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4 Favorite Eateries of a Food Network Host

Food Network Asia host Michele Lean cracks open her little black book of delectable dishes and guides you through a tasting tour of Asia. By MONSICHA HOONSUWAN.

Published on Feb 2, 2016


MICHELE LEAN SCOURS THE EARTH in search of amazing food. The Food Network Asia host has been table-hopping Southeast Asia's best restaurants and taste-testing their signature dishes in Food Wars and before that, she was traveling across China, meeting ethnic minorities and sampling local delicacies for CCTV's Travelogue. Although this Beijing-based journalist has lived in the Middle Kingdom for the past eight years, she travels the world for work and play: "Aren't all vacations food-driven?" In 2015 alone, the Le Cordon Bleu-trained personality has already visited Malaysia, Singapore, Burma, Thailand, the Philippines and Indonesia, so she's well qualified to weigh in on food trends. She can tell you all about the burgers, brownies and craft beers that are making waves in this part of the world but her favorite development is the reinvention and modernization of regional signature dishes, whether it's in the city of origin or in another. "I love the movement of these different cuisines," Lean says, "as it brings so much more variety to a city." Here Lean calls out the restaurants that best embody this trend in four of her top food capitals.

Michele Lean
Food Network Asia host Michele Lean. Courtesy of Michele Lean.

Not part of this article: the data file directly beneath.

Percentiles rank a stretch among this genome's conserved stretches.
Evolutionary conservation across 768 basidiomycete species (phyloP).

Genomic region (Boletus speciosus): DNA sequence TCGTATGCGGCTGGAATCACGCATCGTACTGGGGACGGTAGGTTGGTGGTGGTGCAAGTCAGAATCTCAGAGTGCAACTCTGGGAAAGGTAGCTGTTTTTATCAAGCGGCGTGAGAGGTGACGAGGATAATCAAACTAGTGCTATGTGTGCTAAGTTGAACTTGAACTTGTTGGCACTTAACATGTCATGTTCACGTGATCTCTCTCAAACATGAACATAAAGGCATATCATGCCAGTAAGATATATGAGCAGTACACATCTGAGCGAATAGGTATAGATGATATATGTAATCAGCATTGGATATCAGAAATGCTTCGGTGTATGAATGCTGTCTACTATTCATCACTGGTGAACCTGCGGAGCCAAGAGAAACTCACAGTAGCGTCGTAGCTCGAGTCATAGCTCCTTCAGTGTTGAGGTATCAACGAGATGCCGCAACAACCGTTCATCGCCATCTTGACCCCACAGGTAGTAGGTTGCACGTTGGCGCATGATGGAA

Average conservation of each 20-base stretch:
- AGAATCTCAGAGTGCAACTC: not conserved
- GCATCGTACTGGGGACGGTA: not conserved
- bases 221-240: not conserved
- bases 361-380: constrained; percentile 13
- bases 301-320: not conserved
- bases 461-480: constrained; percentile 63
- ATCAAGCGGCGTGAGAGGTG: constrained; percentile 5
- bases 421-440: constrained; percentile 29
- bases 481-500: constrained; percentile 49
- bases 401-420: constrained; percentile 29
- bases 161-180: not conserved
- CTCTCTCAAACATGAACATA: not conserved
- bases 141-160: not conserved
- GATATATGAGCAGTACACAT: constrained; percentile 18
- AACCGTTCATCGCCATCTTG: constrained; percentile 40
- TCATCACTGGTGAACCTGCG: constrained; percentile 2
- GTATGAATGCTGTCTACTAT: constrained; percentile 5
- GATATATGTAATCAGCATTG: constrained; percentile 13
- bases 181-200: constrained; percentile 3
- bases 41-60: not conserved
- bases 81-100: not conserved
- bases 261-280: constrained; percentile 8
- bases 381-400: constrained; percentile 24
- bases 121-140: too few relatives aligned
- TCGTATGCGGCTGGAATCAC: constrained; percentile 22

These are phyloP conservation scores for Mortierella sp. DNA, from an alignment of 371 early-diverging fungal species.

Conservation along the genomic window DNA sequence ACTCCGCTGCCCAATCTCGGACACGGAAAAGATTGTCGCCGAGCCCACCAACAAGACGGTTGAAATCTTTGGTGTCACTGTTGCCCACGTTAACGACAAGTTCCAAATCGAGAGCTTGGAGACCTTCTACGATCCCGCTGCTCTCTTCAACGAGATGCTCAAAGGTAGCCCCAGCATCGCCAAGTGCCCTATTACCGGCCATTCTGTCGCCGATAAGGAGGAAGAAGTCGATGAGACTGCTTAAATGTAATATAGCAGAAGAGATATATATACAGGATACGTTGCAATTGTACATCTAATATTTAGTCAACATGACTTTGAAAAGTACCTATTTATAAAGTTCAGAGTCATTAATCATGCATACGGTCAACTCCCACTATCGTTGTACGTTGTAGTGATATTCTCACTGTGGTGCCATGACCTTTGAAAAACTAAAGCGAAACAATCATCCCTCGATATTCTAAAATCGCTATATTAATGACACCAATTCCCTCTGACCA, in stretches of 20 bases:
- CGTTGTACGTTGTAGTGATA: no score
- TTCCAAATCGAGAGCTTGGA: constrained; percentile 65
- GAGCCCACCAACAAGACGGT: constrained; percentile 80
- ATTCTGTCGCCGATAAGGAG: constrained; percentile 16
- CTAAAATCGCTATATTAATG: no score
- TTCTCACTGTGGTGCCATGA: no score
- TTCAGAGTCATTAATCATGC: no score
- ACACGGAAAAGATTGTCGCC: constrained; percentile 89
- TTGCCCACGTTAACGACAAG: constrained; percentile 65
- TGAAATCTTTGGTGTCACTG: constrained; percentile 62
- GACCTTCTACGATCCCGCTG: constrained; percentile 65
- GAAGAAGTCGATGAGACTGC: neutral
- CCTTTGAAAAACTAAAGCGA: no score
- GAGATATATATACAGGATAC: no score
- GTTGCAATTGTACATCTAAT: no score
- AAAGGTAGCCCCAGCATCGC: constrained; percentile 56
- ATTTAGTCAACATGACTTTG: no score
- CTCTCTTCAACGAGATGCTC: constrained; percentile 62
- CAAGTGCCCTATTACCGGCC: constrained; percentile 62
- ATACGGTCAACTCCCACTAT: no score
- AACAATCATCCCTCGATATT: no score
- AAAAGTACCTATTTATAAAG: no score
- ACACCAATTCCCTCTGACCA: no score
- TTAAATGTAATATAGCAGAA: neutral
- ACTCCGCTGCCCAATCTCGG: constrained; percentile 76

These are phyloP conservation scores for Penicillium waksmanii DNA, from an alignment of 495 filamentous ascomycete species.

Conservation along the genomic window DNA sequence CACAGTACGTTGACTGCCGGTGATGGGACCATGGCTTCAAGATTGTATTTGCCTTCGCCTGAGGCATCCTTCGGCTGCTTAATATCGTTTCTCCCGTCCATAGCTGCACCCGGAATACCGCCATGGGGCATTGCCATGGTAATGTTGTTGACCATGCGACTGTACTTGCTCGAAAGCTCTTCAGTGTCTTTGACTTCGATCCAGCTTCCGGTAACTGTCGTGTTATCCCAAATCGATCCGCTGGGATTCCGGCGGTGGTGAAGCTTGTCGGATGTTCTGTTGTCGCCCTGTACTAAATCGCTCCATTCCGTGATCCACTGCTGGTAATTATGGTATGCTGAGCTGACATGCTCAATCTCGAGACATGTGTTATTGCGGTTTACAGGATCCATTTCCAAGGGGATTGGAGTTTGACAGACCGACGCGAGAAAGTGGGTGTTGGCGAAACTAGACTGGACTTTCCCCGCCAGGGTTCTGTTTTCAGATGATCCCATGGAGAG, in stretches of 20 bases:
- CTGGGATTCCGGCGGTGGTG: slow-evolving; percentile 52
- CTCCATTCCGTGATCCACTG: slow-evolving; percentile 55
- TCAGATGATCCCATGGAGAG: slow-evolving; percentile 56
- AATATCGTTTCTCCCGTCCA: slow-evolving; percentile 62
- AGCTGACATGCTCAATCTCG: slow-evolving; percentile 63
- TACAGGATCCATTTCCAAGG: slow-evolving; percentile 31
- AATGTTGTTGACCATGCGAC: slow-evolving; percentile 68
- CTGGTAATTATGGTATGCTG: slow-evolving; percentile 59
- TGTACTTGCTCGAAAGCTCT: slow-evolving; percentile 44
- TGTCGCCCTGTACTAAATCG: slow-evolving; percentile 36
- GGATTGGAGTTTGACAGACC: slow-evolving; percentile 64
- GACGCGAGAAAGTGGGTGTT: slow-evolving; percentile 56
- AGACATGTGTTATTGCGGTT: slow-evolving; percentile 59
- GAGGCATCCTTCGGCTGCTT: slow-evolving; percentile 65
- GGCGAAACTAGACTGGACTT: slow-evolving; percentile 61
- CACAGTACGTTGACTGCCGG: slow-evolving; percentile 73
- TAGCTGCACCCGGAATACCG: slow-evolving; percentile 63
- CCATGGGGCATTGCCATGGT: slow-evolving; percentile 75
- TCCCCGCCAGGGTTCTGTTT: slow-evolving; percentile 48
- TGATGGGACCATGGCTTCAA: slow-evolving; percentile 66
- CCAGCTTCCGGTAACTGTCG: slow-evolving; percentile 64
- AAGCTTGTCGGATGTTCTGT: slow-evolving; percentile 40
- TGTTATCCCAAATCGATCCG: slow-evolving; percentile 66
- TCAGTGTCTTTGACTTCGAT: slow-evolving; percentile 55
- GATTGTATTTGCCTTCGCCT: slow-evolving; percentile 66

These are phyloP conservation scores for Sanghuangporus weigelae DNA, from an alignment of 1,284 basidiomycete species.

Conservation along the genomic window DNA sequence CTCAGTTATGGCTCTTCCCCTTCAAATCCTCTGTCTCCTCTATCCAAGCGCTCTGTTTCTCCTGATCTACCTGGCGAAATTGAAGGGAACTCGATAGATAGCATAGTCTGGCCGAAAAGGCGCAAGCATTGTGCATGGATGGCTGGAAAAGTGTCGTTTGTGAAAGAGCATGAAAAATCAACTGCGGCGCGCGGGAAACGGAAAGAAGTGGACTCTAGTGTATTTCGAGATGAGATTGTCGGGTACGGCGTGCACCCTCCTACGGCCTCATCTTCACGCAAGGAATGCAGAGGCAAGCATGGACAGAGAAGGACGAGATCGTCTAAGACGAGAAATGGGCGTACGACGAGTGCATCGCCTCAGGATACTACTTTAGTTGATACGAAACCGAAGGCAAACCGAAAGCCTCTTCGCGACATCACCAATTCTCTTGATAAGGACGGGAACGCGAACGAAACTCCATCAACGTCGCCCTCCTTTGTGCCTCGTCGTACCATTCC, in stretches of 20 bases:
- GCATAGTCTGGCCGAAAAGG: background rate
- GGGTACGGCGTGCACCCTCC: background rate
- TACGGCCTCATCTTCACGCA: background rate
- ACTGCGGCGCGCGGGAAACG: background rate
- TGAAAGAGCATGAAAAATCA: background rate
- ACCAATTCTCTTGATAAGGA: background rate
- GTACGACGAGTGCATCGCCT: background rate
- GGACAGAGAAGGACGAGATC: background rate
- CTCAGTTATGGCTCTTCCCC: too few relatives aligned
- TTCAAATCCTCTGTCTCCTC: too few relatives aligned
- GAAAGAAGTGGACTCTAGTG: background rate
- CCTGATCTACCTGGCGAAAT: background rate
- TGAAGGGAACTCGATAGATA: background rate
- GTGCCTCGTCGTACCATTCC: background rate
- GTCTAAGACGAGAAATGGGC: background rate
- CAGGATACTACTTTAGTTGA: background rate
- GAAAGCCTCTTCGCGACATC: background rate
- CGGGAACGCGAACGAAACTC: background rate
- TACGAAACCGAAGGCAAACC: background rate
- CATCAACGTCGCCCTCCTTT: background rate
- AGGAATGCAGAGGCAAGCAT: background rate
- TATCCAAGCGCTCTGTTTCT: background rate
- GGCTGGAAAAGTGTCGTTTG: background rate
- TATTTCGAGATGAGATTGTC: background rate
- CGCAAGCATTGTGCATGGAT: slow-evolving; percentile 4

High-quality ingredients, like the organic young chicken sourced exclusively for the koushuiji, or "saliva chicken," make Transit Lean's go-to restaurant in Beijing. The koushuiji here is a balanced mix of tender meat and spicy sesameand-peanut sauce, which Lean says is "rich, creamy and spiced to perfection."

Transit restaurant. Courtesy of Transit.



"Everyone loves a good papaya salad," Lean says. Her top pick is the guacamole-bar-style Somtum Der both for its unusually cool, modern wood-finished setting and for its 15 versions of Thailand's beloved bite. "Best part is," Lean says, "the rest of their menu is absolutely delicious too."

Somtum Der
Guacamole-bar-style Somtum Der. Courtesy of Somtum Der.



Lean is obsessed with the mohinga fish soup served at Rangoon Tea House. "It's commonly a streetfood but they've spruced it up, loaded the bowl and made it one of the most heavenly treats you'll ever encounter," Lean says. The restaurant, set in a colonial building, reflects the golden days of Burma.

Rangoon Tea House
Rangoon Tea Spoon's interior. Courtesy of Rangoon Tea Spoon.



Sabah's staple breakfast ngiu chap beef noodles is given a new twist by Lean's uncle at Ngiu Chap Wong. Lean says the ngiu chap taste like home since it is her grandma's recipe and the result is "just slow-cooked, homemade beef goodness."

Ngiu Chap Wong
Ngiu chap beef noodles. Courtesy of Ngiu Chap Wong.



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Food Network Asia host Michele Lean. Courtesy of Michele Lean.
  • Tea time at Rangoon Tea House. Courtesy of Rangoon Tea House.
  • Courtesy of Rangoon Tea House.
  • Guacamole-bar-style Somtum Der. Courtesy of Somtum Der.
  • Super spicy chicken wing soup. Courtesy of Somtum Der.
  • Tum Suo Sakonakorn, papaya salad. Courtesy of Somtum Der.
  •  Koushuiji  at Transit. Courtesy of Transit.
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